The EU wants tech giants to do more to counter fake news against viruses

The EU wants tech giants to do more to counter fake news against viruses

BRUSSELS (AP) – A senior European Union official on Wednesday warned online platforms such as Google and Facebook to step up the fight against fake news from countries such as China and Russia in particular, but she praised Twitter’s approach for checking a tweet by US President Donald Trump.

European Commission Vice President Vera Jourova unveiled a plan to fight coronavirus disinformation and said she wants online technology companies to publish much more detailed reports every month than the action they are taking to “ infodemic ” fake news appearance.

The EU Commission said that “foreign actors and certain third countries, in particular Russia and China” are flooding Europe with “targeted influencing and disinformation campaigns”. It cited dangerous misinformation, such as claims that drinking bleach can cure the disease and washing hands does not help prevent its spread.

“I’m afraid the flow of disinformation will continue,” Jourova said, adding that vaccination appears to be the next major topic subject to misinformation. She cited a study that found “Germany’s willingness to take vaccination declined by nearly 20 percentage points.” in less than two months. ‘

The virus has infected 7.2 million people worldwide and killed nearly 412,000 people, of which approximately 180,000 are in Europe, according to official figures from Johns Hopkins University. The actual toll is believed to be much higher because many people died without being tested.

Jourova praised those American digital giants who agreed to additional research under a voluntary code of conduct aimed at stopping the spread of disinformation related to the virus, but she told reporters that this is only a first step and that “there there is room for improvement “.

“They need to open up and provide more evidence that the measures they have taken work well. They should also enable the public to independently identify new threats. We now invite them to provide monthly reports with more detailed information than ever before, ”said Jourova.

She noted that TikTok, a short video app, would soon be signing up to the disinformation code launched in 2018.

While the commission praised the platforms for removing millions of deceptive ads, some of which are driving consumers to buy expensive or potentially dangerous products, Jourova called on companies to “provide monthly reports with more detailed information than ever before.”

The reports should include what they are doing to promote trustworthy and authoritative content, details of how they highlight information from national and international health authorities, steps they are taking to improve user awareness and details about social media manipulation by the companies.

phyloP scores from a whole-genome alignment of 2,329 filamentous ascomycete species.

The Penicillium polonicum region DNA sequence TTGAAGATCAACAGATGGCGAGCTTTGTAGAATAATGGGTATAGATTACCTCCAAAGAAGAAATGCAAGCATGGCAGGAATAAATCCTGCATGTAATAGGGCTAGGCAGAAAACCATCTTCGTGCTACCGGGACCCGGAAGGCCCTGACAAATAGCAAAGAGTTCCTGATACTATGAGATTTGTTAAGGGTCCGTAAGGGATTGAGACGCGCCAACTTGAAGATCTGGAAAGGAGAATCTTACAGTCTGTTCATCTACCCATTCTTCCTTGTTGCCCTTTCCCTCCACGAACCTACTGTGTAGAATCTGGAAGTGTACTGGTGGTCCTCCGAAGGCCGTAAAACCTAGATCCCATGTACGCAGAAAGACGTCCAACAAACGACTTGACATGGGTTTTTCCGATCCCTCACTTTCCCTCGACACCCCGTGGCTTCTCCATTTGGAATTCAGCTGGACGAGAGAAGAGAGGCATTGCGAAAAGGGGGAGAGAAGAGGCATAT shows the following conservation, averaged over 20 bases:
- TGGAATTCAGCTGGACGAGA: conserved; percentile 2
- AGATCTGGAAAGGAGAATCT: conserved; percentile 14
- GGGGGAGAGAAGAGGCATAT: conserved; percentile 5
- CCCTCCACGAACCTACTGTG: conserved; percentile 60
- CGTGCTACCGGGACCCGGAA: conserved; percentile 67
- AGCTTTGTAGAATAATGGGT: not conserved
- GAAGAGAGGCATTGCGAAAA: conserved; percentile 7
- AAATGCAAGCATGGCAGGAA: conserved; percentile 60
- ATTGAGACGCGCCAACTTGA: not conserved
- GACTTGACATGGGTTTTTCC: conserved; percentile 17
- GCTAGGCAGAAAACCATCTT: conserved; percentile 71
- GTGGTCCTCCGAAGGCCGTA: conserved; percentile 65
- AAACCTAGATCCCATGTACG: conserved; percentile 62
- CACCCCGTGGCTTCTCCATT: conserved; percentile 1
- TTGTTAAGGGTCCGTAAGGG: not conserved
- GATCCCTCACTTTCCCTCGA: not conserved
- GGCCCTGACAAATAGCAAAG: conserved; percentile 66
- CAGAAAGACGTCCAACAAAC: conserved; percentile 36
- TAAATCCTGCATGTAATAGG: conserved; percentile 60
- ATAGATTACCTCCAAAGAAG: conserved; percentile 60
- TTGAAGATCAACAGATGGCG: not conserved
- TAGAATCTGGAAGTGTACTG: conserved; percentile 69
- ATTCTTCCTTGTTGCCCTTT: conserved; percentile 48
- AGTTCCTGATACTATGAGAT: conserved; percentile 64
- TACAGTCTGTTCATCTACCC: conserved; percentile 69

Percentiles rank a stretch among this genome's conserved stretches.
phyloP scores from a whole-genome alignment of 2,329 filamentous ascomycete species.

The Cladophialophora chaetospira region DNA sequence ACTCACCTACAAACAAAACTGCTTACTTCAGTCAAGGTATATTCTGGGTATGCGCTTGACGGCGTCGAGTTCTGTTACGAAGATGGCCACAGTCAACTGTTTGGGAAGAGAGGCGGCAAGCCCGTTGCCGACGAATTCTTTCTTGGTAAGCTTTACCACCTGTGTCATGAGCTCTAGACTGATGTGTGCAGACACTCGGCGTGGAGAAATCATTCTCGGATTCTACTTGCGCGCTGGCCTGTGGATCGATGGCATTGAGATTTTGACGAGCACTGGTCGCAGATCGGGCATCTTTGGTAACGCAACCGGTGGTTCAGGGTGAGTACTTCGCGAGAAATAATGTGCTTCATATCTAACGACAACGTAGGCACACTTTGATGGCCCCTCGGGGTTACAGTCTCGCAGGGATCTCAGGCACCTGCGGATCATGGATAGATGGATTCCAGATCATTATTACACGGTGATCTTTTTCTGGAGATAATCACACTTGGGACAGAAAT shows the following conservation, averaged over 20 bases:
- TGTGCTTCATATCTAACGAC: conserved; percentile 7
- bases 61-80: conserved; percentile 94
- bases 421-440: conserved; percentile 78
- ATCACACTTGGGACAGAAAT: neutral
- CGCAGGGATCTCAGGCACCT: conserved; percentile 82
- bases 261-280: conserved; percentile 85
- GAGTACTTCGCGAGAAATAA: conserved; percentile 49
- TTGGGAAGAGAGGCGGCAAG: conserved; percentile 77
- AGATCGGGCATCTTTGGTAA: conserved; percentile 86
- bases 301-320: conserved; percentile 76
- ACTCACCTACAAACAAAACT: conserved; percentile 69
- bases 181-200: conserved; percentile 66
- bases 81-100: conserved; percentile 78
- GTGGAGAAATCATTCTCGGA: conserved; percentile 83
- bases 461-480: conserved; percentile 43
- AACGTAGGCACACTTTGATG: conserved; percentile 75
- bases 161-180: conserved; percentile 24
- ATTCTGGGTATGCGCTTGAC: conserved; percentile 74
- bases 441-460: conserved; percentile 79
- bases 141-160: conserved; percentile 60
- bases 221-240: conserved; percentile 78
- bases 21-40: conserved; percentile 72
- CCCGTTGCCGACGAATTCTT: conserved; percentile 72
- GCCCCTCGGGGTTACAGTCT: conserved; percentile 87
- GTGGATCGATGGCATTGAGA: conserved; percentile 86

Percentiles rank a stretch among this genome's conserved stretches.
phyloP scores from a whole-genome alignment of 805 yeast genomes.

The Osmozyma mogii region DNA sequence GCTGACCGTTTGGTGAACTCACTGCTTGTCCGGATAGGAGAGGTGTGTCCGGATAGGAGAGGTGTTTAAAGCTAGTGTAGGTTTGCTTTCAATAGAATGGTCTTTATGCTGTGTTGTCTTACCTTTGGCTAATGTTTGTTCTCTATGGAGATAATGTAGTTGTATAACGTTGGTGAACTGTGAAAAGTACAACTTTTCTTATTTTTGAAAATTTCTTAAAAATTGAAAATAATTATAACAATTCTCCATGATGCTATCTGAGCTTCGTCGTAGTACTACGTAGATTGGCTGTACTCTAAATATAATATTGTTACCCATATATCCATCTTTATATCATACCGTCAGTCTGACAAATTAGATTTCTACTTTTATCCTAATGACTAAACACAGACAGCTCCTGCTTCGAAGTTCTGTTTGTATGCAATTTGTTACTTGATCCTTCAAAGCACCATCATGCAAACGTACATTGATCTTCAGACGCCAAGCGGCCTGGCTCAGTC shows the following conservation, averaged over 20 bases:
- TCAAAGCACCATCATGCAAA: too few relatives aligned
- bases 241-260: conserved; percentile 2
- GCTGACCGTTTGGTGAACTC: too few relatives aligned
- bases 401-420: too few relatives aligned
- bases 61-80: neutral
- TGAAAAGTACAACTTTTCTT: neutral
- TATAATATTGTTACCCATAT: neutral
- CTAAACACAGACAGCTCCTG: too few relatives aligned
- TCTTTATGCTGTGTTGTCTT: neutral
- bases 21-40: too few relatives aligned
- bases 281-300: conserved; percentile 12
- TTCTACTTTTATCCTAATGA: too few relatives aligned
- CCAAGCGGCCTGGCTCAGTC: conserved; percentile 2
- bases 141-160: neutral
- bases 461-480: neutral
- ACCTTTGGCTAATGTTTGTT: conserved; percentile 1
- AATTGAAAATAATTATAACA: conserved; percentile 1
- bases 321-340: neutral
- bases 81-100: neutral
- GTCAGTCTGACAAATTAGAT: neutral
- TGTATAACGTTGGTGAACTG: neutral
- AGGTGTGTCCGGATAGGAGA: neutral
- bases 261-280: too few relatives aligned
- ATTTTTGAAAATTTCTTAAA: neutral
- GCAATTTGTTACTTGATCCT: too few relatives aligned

Jourova allayed concerns that the EU Commission, which proposes laws in the bloc of 27 countries and ensures that they are complied with, intends to regulate disinformation itself by saying, “I don’t want to create a ministry of truth.”

But she praised Twitter’s approach last month, when it posted fact-check warnings on two tweets from Trump’s own account, which called election ballot papers “fraudulent” and predicted problems with the US elections in November.

Under the tweets, there is now a link that says “Get the facts about mail-in ballots” that takes users to a Twitter moments page with fact-checking and news stories about Trump’s unsubstantiated claims.

“I support the Twitter response to President Trump’s tweets,” Jourova told reporters. “They didn’t remove it. We can all see it. They provided factual information and promoted facts. ‘

The major U.S. tech companies, which have been submitting monthly reports on the progress of eradicating fake news in general through their platforms since February 2019, said they are requesting new EU requests for more detailed data on their work to mitigate virus-related disinformation and advertising , support.

“We share the European Commission’s goal of reducing misinformation about COVID-19,” Facebook said in a statement. The company noted its efforts in fact checking, labeling content and “removing hundreds of thousands of pieces of misinformation about the virus that could lead to immediate bodily harm”.

Twitter has “been in specific contact with the European Commission, as well as with industrial partners, civil society and the research community on COVID-19 since February,” said Sinead McSweeney, vice president of government policy. The social media company said it reinforces the way it handles misinformation, including promoting better media literacy across the EU.

Google said it is working with Jourova and the national authorities, and strives to “find new and creative ways to continue the fight against disinformation.”

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Kelvin Chan in London contributed to this report.

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